I just ran a query related to the first question that came up in the queue I was asked about (rollback on DML). Number 6 in the list that came back was this post: Question on Salesforce rollbacks on dml operation. The only non-SF doc that came up ahead of us was a Jeff Douglass Blog post from 2010. In retrospect, I personally think that particular rollback post was a duplicate of the one that came up in my search and also could have been improved (or vice versa, not certain now which was created first). But then, I also misinterpreted the original post we were questioned about because of the way it was phrased or written.
I should add that the next 4 posts that came up were all posts from here, but not the post we were asked about. Perhaps I didn't use the right search words? (Salesforce all or none DML)
I've finished my review of all the posts.:)
During my review I came across one post, where during a Google search, I found what seemed to be something worth contributing to it. The post was about multi-picklists with the same items not appearing in the same order. Like others, I didn't come up with anything that documented this was normal behavior, only comments that said it was normal. But, I did find very clean Formula code which I added to the post. It wasn't entirely clear in the post exactly what kind of code they wanted, so I thought having Formula code would be good to add to it, esp for someone who might come along and read it later.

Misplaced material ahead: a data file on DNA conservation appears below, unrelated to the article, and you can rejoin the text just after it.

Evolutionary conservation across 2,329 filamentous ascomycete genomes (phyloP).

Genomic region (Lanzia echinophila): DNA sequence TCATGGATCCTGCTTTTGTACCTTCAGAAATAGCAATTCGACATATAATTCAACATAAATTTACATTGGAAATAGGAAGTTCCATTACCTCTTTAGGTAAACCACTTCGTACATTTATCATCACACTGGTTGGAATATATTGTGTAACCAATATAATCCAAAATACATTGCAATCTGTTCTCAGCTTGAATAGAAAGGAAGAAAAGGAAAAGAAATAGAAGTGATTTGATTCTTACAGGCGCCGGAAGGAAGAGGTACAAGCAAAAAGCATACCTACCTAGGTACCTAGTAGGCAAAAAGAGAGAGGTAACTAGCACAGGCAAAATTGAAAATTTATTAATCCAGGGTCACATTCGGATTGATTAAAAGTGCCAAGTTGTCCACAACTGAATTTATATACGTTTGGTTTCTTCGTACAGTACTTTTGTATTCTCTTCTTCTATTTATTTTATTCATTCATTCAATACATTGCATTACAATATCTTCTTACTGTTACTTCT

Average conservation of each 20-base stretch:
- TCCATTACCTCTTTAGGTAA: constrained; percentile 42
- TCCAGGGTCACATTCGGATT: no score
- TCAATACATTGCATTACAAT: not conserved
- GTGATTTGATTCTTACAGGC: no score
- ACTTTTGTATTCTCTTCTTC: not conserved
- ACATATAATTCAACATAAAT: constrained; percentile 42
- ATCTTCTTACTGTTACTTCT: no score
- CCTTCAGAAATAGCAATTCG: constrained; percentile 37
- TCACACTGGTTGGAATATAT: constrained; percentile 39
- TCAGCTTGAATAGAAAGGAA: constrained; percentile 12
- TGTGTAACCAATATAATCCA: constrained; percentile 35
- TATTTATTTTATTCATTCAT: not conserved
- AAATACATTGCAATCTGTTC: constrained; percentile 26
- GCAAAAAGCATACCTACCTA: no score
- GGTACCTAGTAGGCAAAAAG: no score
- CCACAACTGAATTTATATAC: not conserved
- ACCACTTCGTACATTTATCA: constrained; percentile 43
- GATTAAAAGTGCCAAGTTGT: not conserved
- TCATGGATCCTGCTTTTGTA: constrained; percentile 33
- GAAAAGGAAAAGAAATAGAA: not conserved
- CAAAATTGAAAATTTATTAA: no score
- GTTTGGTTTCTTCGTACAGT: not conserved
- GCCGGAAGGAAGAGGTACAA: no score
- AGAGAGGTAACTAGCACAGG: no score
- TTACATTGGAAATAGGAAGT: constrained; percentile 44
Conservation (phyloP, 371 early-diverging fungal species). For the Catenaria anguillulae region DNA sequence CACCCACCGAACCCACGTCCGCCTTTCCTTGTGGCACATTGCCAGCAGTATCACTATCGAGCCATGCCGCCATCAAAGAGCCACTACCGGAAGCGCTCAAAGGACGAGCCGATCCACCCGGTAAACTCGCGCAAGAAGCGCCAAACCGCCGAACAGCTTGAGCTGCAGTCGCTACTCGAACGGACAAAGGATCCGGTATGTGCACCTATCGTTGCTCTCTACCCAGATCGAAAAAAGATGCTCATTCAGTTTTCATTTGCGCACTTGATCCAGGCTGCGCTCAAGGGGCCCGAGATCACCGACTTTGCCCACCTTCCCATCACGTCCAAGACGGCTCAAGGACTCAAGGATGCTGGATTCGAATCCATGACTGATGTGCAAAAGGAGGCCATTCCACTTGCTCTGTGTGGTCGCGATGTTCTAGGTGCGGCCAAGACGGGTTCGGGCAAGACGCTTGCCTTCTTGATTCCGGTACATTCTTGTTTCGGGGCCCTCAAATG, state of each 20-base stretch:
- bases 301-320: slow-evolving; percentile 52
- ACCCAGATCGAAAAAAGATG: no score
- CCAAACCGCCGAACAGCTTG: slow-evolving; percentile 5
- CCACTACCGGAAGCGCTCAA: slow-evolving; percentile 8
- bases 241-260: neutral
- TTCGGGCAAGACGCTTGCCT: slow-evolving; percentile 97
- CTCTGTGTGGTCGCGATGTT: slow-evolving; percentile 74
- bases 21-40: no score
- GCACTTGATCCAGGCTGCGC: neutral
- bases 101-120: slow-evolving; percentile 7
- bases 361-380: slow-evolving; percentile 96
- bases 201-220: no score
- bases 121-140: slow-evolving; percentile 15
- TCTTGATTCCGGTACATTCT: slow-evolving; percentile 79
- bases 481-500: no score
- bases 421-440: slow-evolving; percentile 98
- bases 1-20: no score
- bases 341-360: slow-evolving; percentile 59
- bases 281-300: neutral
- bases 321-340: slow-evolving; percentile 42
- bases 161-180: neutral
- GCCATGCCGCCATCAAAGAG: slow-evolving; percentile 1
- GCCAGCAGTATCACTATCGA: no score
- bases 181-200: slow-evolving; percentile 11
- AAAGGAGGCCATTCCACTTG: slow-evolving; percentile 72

What I noticed more than anything, were the number of posts where the originator never accepted an answer, or where someone walked them through debugging their code, then the person wrote up the final working code as the answer and finally accepted it as their own. I thought this didn't show very good "sportsmanship" (I think that's the name of the tag used here) or more accurately, displayed poor manners and appreciation for the assistance they'd received.
I also saw posts where the originator (the OP) asked a very specific question, was given references to documents that essentially told them "it either can't or shouldn't be done that way" and additional information along the lines of "here are some alternate ways of accomplishing your intended purpose". I thought those were well done, especially when the OP responded with "but that wasn't what I asked!" with you jerk being implicit. I saw a great deal of patience and restraint exhibited in posts like that which I think is highly commendable.
It seemed to me that some of the questions still had a fair amount of vagueness to their quality when I reviewed them. That may be in part be why an answer was never accepted in those particular cases. At the same time, on many of those, there were comments asking for clarification that I'm not certain if they were ever responded to. If they were, in cases where the responses might have been through edits, it wasn't totally apparent to me; presumably because I don't have enough points yet to view the edits??